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EASTON
Then and Now
by Mindie Burgoyne

ISBN: 0738553122
PRICE: $19.99
Published by Arcadia Publishing
Then and Now series

REVIEWS of Easton, Then and Now

Released November 23, 2007
Order Your Copy Today Order your copy.

Book Description:

Named Easton in 1788, the principal town on Maryland's Eastern Shore grew to be its center of government and commerce.  The images in this book chart Easton's transformation into Maryland's eastern hub for the arts, culture, and entertainment, revealing the town's treasure trove of Victorian and Colonial buildings, historic streetscapes, and the oldest Quaker meetinghouse in the United States.

Chapters include:

  • The Court House Square

  • Public Services

  • Easton's Economy

  • Faith, Home, and Hospitality

  • The Ghosts of Easton

Each page contains an historic photo of Easton juxtaposed against a current photo image of the same site showing how Easton has changed and remained the same over the last century.

 Order your copy today

 

Review by Jack Shaum
Staff Writer for The Star Democrat

December 21, 2007
Easton, MD

How many times has someone said to you, "I remember that," or "When my grandmother was growing up, she did thus and so?"

Recalling what once was is a lot of fun for many people, and it's being made even easier through an ongoing series of books published by Arcadia Publishing that feature old photographs of specific places or long-lost ways of life.

Then and Now Easton, by Mindie Burgoyne, offers a fascinating look at life in the Talbot County seat in a series of 168 photographs that depict locales and individual buildings as they looked 100 years ago with how they or the sites where they stood look today. It highlights the successes of the historic preservation movement, showing how some old structures have been adapted for modern use.

Take, for instance, the former Ebenezer Methodist Church, built in 1856, and now serving as a combination office and auditorium for the Historical Society of Talbot County. Or there is the site of the former BC&A Railroad station, which has been converted to an industrial and commercial area with the old rail bed now an access road. In another instance, a building that began life as a bank is now a church.

Drawing on the resources of a number of local libraries, museums and other sources, Burgoyne has provided vintage photographs, capturing for posterity what life was like in a less hectic time. The modern photographs are from her camera.
The book is divided into five chapters: The Court House Square; Public Services; Easton's Economy; Faith, Home and Hospitality; and The Ghosts of Easton. It is a testament to a town with a rich heritage.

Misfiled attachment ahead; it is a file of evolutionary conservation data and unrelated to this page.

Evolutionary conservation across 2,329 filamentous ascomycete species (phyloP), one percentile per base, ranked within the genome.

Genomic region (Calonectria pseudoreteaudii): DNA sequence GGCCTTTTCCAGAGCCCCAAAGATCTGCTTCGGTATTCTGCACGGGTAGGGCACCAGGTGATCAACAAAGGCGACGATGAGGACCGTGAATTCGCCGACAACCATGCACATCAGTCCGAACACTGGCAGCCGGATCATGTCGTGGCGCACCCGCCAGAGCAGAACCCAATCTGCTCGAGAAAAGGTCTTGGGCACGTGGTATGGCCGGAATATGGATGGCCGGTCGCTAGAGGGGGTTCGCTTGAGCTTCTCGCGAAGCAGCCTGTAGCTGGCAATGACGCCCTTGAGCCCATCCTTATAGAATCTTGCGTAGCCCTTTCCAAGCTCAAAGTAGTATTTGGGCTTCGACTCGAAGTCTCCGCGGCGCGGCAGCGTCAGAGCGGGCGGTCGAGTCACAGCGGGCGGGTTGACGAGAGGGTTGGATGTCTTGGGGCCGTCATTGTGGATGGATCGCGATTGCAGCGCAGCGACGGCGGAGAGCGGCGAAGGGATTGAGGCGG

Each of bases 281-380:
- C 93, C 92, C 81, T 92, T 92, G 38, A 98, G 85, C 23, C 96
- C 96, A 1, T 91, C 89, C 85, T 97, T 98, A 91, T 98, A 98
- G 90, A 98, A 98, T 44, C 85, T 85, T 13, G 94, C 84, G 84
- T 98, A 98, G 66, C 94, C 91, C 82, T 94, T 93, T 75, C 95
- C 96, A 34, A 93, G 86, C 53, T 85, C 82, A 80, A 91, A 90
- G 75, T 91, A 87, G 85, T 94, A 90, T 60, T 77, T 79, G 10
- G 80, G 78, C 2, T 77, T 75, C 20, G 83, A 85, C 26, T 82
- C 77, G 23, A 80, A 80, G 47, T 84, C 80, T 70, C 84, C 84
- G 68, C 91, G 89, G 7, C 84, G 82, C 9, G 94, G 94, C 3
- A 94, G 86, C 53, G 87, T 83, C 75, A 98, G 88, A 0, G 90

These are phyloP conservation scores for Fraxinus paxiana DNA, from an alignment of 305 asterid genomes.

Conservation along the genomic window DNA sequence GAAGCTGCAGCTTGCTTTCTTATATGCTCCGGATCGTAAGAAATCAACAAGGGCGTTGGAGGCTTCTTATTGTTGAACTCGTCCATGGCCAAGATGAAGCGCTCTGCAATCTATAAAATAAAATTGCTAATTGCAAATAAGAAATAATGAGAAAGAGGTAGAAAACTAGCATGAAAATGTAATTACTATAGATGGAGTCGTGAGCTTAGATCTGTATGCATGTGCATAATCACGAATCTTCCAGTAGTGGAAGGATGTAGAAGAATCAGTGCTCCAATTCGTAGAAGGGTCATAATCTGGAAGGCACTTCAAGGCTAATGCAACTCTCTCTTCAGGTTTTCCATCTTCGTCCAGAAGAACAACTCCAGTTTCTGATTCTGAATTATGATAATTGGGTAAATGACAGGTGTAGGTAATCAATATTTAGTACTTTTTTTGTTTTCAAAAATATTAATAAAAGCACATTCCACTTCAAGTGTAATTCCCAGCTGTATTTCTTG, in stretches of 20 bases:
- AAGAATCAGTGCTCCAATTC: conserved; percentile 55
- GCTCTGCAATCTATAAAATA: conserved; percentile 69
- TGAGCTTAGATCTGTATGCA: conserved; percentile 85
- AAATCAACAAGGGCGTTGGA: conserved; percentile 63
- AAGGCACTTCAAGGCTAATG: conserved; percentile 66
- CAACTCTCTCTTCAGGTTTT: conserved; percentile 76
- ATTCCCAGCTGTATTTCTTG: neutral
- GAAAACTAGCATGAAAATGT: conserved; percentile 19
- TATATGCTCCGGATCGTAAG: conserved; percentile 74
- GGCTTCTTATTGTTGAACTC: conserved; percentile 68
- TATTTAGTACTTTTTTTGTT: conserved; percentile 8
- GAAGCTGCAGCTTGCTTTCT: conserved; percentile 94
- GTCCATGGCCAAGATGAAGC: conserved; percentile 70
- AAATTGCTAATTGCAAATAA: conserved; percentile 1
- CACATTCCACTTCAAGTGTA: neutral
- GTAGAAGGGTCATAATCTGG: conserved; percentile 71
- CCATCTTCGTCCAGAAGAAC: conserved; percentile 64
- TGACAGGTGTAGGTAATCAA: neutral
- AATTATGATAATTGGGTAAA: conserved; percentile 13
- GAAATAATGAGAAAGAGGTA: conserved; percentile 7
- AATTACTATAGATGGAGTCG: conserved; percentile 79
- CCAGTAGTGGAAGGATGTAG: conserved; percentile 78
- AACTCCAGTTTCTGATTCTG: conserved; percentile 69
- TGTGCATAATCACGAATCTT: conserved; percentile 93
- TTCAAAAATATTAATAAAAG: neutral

AMAZON CUSTOMER REVIEW
Easton, Then and Now by Mindie Burgoyne


This is the second time that I have taken an illustrated, sightseeing tour through a small colonial town on the Eastern Shore of Maryland. It was as informative and absorbing as my first tour of an Eastern Shore town with Mindie Burgoyne’s book, “Snow Hill.”

I grew up in Maryland, just north of Washington, D.C. and we always thought of Maryland as being in two parts: where I lived and east of us somewhere was the Eastern Shore.

We never knew much about the Eastern Shore except that we thought that it was old, “behind the times” and on the other side of the Chesapeake Bay. And so it was, in a quiet but elegant sort of way. Now, through Ms. Burgoyne’s books, I’m learning more about the Eastern Shore that now rises as a gem of Americana, quite preserved in its simplicity and its modest grandeur.

The authenticity of this book rests upon Ms. Burgoyne’s extensive, personal research in the accumulation of archival and cotemporary photographs, plus her research of facts for her editorial comments. In Ms. Burgoyne’s hands, these photographs and facts make this book a truly historic document. I would certainly recommend “Easton, Then and Now” to anyone interested in the Eastern Shore of Maryland and to anyone who would like to take a stroll through a historic part of colonial Maryland that has changed “Now,” since “Then”…but not that much.

Antonio Granados,
353 Snowball Dive
Levittown, PA 19056
 

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